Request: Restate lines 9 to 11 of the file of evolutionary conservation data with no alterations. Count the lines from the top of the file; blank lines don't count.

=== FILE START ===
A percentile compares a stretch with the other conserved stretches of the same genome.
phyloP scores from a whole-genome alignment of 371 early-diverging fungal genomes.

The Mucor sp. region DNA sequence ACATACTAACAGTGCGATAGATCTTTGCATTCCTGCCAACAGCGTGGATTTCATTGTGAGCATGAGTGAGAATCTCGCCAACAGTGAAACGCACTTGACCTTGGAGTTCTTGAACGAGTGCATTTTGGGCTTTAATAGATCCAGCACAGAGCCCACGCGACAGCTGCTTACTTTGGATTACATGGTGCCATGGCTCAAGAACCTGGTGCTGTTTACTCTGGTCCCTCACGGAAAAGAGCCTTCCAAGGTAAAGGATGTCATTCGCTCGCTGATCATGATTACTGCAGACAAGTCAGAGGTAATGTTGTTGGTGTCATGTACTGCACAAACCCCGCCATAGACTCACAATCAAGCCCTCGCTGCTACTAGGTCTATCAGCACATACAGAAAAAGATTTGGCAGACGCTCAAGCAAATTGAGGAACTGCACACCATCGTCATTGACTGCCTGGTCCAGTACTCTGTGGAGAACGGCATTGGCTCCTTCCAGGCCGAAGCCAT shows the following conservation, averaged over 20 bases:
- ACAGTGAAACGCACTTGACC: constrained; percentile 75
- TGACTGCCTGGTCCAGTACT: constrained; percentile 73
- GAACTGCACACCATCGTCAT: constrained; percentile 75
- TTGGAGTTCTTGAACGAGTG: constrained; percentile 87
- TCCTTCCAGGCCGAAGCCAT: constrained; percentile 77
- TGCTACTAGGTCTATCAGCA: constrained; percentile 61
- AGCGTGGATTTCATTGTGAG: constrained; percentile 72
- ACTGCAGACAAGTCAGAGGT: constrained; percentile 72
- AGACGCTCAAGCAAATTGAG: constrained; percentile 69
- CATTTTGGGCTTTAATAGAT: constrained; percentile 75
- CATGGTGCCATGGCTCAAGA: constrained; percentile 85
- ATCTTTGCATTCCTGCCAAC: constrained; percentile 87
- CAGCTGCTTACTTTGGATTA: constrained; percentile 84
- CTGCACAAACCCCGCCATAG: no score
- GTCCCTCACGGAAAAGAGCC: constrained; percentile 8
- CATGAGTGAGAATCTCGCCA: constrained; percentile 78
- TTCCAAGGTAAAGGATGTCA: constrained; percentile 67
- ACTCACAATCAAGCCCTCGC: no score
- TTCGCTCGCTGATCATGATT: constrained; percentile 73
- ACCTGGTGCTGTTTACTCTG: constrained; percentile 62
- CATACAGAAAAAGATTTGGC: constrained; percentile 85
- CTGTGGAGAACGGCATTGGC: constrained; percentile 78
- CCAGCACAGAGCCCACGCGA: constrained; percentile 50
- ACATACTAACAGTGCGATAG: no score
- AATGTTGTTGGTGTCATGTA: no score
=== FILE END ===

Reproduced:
- TGCTACTAGGTCTATCAGCA: constrained; percentile 61
- AGCGTGGATTTCATTGTGAG: constrained; percentile 72
- ACTGCAGACAAGTCAGAGGT: constrained; percentile 72